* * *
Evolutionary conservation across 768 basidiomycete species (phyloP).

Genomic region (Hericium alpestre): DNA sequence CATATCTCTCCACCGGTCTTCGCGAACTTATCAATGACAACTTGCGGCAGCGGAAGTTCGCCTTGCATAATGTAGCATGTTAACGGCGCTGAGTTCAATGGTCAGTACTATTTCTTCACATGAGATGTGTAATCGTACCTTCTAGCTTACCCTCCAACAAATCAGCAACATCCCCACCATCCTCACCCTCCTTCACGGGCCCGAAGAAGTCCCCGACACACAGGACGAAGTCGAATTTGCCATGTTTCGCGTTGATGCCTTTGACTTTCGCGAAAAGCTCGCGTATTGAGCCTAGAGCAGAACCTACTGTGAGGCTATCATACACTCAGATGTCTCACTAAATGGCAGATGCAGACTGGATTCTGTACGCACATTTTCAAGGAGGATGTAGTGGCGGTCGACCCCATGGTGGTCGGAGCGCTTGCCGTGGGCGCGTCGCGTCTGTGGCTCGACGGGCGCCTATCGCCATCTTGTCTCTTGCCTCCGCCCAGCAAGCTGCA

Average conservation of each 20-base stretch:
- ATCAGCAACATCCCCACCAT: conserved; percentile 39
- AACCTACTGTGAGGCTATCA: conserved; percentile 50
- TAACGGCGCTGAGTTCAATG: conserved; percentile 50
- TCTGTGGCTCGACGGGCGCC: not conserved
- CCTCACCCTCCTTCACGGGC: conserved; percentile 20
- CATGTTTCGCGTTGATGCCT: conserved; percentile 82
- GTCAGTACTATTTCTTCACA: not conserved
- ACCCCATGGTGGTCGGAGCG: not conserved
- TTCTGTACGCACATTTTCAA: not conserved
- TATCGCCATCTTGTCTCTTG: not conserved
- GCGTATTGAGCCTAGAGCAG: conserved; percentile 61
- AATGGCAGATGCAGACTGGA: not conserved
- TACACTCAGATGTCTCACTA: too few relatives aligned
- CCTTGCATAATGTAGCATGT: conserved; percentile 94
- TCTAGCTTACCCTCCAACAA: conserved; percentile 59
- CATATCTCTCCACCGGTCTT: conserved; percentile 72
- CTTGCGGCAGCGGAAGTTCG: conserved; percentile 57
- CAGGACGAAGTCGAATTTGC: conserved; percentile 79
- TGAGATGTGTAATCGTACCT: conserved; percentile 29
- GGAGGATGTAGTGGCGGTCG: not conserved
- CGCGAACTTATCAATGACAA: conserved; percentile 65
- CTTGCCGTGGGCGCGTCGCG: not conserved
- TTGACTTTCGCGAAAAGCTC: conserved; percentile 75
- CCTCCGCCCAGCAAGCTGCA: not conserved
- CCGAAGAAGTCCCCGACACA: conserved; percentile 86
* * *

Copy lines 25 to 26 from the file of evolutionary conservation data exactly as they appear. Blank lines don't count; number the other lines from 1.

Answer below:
- CTTGCCGTGGGCGCGTCGCG: not conserved
- TTGACTTTCGCGAAAAGCTC: conserved; percentile 75